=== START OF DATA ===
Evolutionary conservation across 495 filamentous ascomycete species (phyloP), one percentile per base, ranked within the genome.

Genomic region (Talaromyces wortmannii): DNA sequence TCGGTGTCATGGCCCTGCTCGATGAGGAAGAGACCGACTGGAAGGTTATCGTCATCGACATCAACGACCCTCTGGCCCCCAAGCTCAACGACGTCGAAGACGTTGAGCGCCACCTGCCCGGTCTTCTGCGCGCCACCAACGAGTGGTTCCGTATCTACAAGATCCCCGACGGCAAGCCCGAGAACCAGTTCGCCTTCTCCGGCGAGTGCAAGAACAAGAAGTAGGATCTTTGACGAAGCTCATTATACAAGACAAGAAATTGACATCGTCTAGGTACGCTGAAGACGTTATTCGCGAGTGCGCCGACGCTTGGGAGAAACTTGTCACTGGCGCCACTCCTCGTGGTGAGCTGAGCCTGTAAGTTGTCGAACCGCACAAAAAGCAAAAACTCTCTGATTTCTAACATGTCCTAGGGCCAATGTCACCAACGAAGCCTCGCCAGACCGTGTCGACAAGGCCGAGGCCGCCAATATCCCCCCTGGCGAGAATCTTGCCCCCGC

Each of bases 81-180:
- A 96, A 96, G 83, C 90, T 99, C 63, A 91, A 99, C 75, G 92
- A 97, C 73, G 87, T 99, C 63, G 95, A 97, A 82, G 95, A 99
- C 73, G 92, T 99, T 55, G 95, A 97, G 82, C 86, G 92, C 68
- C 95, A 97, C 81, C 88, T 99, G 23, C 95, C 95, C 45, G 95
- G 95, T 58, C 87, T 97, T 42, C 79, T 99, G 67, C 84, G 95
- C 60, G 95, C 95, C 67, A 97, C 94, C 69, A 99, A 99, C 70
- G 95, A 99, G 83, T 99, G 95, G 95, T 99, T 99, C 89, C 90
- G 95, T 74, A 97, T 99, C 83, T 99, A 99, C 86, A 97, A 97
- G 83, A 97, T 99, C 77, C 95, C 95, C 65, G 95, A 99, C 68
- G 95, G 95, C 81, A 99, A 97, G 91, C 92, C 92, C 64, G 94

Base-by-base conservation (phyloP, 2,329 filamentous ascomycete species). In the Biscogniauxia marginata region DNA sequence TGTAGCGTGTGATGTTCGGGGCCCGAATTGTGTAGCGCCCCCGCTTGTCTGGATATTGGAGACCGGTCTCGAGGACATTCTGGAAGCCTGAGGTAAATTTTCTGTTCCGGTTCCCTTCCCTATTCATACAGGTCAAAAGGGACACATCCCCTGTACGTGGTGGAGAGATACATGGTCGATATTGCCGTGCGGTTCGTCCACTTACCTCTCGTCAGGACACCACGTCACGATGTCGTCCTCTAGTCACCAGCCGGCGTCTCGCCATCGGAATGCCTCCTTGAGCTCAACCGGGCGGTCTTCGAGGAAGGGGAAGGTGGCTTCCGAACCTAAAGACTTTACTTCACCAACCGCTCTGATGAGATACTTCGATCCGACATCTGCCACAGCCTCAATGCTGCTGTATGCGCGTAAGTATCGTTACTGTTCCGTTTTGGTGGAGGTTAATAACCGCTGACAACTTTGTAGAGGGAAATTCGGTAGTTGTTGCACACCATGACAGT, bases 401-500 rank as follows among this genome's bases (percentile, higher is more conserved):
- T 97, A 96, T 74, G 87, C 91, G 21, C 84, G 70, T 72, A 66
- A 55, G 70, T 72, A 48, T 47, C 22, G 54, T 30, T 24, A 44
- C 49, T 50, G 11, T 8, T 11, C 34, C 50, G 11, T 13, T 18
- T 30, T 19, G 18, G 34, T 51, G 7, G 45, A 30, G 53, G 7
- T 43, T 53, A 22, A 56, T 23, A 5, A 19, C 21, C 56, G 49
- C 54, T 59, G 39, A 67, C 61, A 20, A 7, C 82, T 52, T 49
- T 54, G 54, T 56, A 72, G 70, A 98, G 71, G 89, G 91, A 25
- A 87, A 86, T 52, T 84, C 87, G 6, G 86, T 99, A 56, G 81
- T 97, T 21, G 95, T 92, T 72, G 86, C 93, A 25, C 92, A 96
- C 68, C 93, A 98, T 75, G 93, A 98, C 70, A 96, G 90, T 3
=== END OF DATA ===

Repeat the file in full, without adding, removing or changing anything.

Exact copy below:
Evolutionary conservation across 495 filamentous ascomycete species (phyloP), one percentile per base, ranked within the genome.

Genomic region (Talaromyces wortmannii): DNA sequence TCGGTGTCATGGCCCTGCTCGATGAGGAAGAGACCGACTGGAAGGTTATCGTCATCGACATCAACGACCCTCTGGCCCCCAAGCTCAACGACGTCGAAGACGTTGAGCGCCACCTGCCCGGTCTTCTGCGCGCCACCAACGAGTGGTTCCGTATCTACAAGATCCCCGACGGCAAGCCCGAGAACCAGTTCGCCTTCTCCGGCGAGTGCAAGAACAAGAAGTAGGATCTTTGACGAAGCTCATTATACAAGACAAGAAATTGACATCGTCTAGGTACGCTGAAGACGTTATTCGCGAGTGCGCCGACGCTTGGGAGAAACTTGTCACTGGCGCCACTCCTCGTGGTGAGCTGAGCCTGTAAGTTGTCGAACCGCACAAAAAGCAAAAACTCTCTGATTTCTAACATGTCCTAGGGCCAATGTCACCAACGAAGCCTCGCCAGACCGTGTCGACAAGGCCGAGGCCGCCAATATCCCCCCTGGCGAGAATCTTGCCCCCGC

Each of bases 81-180:
- A 96, A 96, G 83, C 90, T 99, C 63, A 91, A 99, C 75, G 92
- A 97, C 73, G 87, T 99, C 63, G 95, A 97, A 82, G 95, A 99
- C 73, G 92, T 99, T 55, G 95, A 97, G 82, C 86, G 92, C 68
- C 95, A 97, C 81, C 88, T 99, G 23, C 95, C 95, C 45, G 95
- G 95, T 58, C 87, T 97, T 42, C 79, T 99, G 67, C 84, G 95
- C 60, G 95, C 95, C 67, A 97, C 94, C 69, A 99, A 99, C 70
- G 95, A 99, G 83, T 99, G 95, G 95, T 99, T 99, C 89, C 90
- G 95, T 74, A 97, T 99, C 83, T 99, A 99, C 86, A 97, A 97
- G 83, A 97, T 99, C 77, C 95, C 95, C 65, G 95, A 99, C 68
- G 95, G 95, C 81, A 99, A 97, G 91, C 92, C 92, C 64, G 94

Base-by-base conservation (phyloP, 2,329 filamentous ascomycete species). In the Biscogniauxia marginata region DNA sequence TGTAGCGTGTGATGTTCGGGGCCCGAATTGTGTAGCGCCCCCGCTTGTCTGGATATTGGAGACCGGTCTCGAGGACATTCTGGAAGCCTGAGGTAAATTTTCTGTTCCGGTTCCCTTCCCTATTCATACAGGTCAAAAGGGACACATCCCCTGTACGTGGTGGAGAGATACATGGTCGATATTGCCGTGCGGTTCGTCCACTTACCTCTCGTCAGGACACCACGTCACGATGTCGTCCTCTAGTCACCAGCCGGCGTCTCGCCATCGGAATGCCTCCTTGAGCTCAACCGGGCGGTCTTCGAGGAAGGGGAAGGTGGCTTCCGAACCTAAAGACTTTACTTCACCAACCGCTCTGATGAGATACTTCGATCCGACATCTGCCACAGCCTCAATGCTGCTGTATGCGCGTAAGTATCGTTACTGTTCCGTTTTGGTGGAGGTTAATAACCGCTGACAACTTTGTAGAGGGAAATTCGGTAGTTGTTGCACACCATGACAGT, bases 401-500 rank as follows among this genome's bases (percentile, higher is more conserved):
- T 97, A 96, T 74, G 87, C 91, G 21, C 84, G 70, T 72, A 66
- A 55, G 70, T 72, A 48, T 47, C 22, G 54, T 30, T 24, A 44
- C 49, T 50, G 11, T 8, T 11, C 34, C 50, G 11, T 13, T 18
- T 30, T 19, G 18, G 34, T 51, G 7, G 45, A 30, G 53, G 7
- T 43, T 53, A 22, A 56, T 23, A 5, A 19, C 21, C 56, G 49
- C 54, T 59, G 39, A 67, C 61, A 20, A 7, C 82, T 52, T 49
- T 54, G 54, T 56, A 72, G 70, A 98, G 71, G 89, G 91, A 25
- A 87, A 86, T 52, T 84, C 87, G 6, G 86, T 99, A 56, G 81
- T 97, T 21, G 95, T 92, T 72, G 86, C 93, A 25, C 92, A 96
- C 68, C 93, A 98, T 75, G 93, A 98, C 70, A 96, G 90, T 3